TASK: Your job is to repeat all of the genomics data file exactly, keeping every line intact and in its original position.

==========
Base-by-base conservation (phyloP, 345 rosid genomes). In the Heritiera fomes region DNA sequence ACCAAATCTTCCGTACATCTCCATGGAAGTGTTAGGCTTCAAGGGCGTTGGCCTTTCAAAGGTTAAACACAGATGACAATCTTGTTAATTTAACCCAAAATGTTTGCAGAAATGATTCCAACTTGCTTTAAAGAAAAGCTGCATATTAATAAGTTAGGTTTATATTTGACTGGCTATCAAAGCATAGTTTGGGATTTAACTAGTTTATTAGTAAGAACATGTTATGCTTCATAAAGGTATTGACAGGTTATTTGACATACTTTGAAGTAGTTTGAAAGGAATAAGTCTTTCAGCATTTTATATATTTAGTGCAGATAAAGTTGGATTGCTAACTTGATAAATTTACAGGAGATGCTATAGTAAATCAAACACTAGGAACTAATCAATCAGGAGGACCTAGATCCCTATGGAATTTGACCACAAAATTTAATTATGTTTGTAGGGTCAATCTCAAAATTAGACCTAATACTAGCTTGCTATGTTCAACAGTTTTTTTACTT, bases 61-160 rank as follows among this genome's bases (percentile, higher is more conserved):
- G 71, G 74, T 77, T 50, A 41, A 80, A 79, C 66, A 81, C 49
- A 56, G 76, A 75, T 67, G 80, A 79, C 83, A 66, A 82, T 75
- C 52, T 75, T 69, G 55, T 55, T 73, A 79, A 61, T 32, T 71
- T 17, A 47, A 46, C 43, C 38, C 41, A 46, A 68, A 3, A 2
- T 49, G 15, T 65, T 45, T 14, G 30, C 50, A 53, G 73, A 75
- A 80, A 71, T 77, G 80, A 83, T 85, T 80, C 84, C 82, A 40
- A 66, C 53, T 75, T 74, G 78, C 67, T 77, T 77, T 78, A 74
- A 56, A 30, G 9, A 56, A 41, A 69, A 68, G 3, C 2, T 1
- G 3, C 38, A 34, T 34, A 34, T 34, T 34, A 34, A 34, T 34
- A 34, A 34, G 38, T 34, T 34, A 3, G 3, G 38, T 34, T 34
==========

Base-by-base conservation (phyloP, 345 rosid genomes). In the Heritiera fomes region DNA sequence ACCAAATCTTCCGTACATCTCCATGGAAGTGTTAGGCTTCAAGGGCGTTGGCCTTTCAAAGGTTAAACACAGATGACAATCTTGTTAATTTAACCCAAAATGTTTGCAGAAATGATTCCAACTTGCTTTAAAGAAAAGCTGCATATTAATAAGTTAGGTTTATATTTGACTGGCTATCAAAGCATAGTTTGGGATTTAACTAGTTTATTAGTAAGAACATGTTATGCTTCATAAAGGTATTGACAGGTTATTTGACATACTTTGAAGTAGTTTGAAAGGAATAAGTCTTTCAGCATTTTATATATTTAGTGCAGATAAAGTTGGATTGCTAACTTGATAAATTTACAGGAGATGCTATAGTAAATCAAACACTAGGAACTAATCAATCAGGAGGACCTAGATCCCTATGGAATTTGACCACAAAATTTAATTATGTTTGTAGGGTCAATCTCAAAATTAGACCTAATACTAGCTTGCTATGTTCAACAGTTTTTTTACTT, bases 61-160 rank as follows among this genome's bases (percentile, higher is more conserved):
- G 71, G 74, T 77, T 50, A 41, A 80, A 79, C 66, A 81, C 49
- A 56, G 76, A 75, T 67, G 80, A 79, C 83, A 66, A 82, T 75
- C 52, T 75, T 69, G 55, T 55, T 73, A 79, A 61, T 32, T 71
- T 17, A 47, A 46, C 43, C 38, C 41, A 46, A 68, A 3, A 2
- T 49, G 15, T 65, T 45, T 14, G 30, C 50, A 53, G 73, A 75
- A 80, A 71, T 77, G 80, A 83, T 85, T 80, C 84, C 82, A 40
- A 66, C 53, T 75, T 74, G 78, C 67, T 77, T 77, T 78, A 74
- A 56, A 30, G 9, A 56, A 41, A 69, A 68, G 3, C 2, T 1
- G 3, C 38, A 34, T 34, A 34, T 34, T 34, A 34, A 34, T 34
- A 34, A 34, G 38, T 34, T 34, A 3, G 3, G 38, T 34, T 34